By Jim Armstrong, WBZ-TV

PORTSMOUTH, N.H. (CBS) – A pair of teenage brothers in Portsmouth, New Hampshire is accused of running one of the most vast and sophisticated drug rings police here have ever seen.

“Really the scope of the investigation is pretty unprecedented for us,” says Deputy Police Chief Corey MacDonald.

Portsmouth detectives say the 15 and 16-year-old boys were running a lucrative business selling a wide range of drugs to classmates at Portsmouth High School.

They arrested the duo in the apartment they shared with their mother, who has not been charged.

The boys had everything from marijuana to prescription drugs imported from overseas along with sophisticated computers and drug paraphernalia. Their names are not being released because they are juveniles.

As the investigation continues, police have a lot of questions, among them, “How does a 15 or 16 year old wind up in a really a drug dealing business at that age, and an advanced one at that,” according to MacDonald.

Detectives believe the young men even laundered a lot of their income through legitimate investments in an attempt to hide their tracks.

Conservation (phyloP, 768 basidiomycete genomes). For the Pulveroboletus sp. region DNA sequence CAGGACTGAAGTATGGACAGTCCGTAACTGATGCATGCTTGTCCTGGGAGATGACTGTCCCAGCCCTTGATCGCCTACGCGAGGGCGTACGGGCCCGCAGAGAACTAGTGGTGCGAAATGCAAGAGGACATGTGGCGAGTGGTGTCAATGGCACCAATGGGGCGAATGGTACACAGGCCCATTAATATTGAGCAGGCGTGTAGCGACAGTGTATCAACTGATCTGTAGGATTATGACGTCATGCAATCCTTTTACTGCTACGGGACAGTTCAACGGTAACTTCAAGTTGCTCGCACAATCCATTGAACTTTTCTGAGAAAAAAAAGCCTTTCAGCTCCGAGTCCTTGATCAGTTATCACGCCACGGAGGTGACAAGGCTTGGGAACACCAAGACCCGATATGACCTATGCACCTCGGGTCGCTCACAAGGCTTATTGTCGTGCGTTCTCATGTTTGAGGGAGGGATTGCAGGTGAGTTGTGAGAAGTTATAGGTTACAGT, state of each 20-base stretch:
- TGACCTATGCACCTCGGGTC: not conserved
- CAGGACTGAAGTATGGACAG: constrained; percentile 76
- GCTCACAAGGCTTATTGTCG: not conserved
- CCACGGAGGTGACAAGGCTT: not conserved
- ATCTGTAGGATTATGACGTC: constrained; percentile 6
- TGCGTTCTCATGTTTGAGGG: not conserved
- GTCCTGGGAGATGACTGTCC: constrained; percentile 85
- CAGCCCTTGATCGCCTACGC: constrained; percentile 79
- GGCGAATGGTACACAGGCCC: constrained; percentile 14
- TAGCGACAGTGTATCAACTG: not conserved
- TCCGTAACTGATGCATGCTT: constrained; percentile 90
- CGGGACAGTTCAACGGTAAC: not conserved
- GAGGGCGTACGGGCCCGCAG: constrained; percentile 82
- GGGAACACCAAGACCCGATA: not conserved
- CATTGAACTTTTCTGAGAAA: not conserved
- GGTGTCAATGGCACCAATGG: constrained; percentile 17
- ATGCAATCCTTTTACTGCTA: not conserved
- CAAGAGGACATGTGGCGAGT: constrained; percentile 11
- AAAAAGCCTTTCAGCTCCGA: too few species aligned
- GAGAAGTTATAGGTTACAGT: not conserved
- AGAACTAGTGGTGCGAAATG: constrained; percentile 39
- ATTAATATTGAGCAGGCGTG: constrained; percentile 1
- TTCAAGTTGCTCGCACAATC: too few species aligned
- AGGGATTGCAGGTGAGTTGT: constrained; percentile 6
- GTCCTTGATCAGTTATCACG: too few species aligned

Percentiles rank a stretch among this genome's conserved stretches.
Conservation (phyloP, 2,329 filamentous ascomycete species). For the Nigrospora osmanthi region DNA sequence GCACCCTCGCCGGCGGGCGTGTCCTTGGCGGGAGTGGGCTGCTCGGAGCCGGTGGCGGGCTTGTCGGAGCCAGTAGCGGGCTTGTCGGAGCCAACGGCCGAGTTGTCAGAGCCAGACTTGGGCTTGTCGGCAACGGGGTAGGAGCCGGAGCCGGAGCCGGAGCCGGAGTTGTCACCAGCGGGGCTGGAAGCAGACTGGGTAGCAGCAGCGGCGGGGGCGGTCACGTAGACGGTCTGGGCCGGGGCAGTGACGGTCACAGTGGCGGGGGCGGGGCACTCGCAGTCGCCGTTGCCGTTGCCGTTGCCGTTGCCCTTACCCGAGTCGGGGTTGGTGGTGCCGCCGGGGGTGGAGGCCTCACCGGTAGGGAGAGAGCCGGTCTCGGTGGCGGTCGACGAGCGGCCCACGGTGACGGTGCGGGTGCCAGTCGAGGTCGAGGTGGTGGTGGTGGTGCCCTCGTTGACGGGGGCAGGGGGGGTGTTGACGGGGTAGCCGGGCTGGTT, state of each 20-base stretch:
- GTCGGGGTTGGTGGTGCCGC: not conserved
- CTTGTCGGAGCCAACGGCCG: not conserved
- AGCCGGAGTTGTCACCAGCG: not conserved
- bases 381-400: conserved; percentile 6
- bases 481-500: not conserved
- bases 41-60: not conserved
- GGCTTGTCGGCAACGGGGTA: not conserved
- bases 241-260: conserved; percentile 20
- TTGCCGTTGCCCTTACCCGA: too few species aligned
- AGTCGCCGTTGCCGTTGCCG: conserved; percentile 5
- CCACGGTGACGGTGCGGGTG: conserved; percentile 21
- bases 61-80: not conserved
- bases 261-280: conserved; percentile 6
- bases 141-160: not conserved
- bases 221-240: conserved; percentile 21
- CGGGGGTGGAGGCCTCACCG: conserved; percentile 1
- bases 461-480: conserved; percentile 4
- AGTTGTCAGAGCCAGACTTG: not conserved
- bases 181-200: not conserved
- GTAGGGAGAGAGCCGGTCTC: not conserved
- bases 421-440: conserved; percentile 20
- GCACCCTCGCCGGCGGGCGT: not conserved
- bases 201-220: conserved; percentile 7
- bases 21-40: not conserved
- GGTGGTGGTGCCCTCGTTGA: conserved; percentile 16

Portsmouth, NH Police say a 15 and 16-year-old were selling drugs to high school students. (Credit: Portsmouth, NH Police)

Portsmouth, NH Police say a 15 and 16-year-old were selling drugs to high school students. (Credit: Portsmouth, NH Police)

At their school, there is disbelief among classmates and parents, who say they know that some students here use drugs – but no one would have thought an operation on this scale was possible.

Abby Scharff is a junior here. She says the news of the arrests broke after school got out for the day, so there was a lot of interest among students about the brothers’ identity – to say nothing of what the charges they face.

“I know that people in high school do drugs,” Scharff says, “but I was really shocked at how it was international and how there were weapons involved and how it was two brothers.”

“It’s really surprising because this doesn’t happen around here,” says Rose Fecteau, whose daughter is a sophomore here. “You don’t expect any of these kids to be doing any of these things. You know some stuff happens, but you don’t expect anything that sophisticated.”

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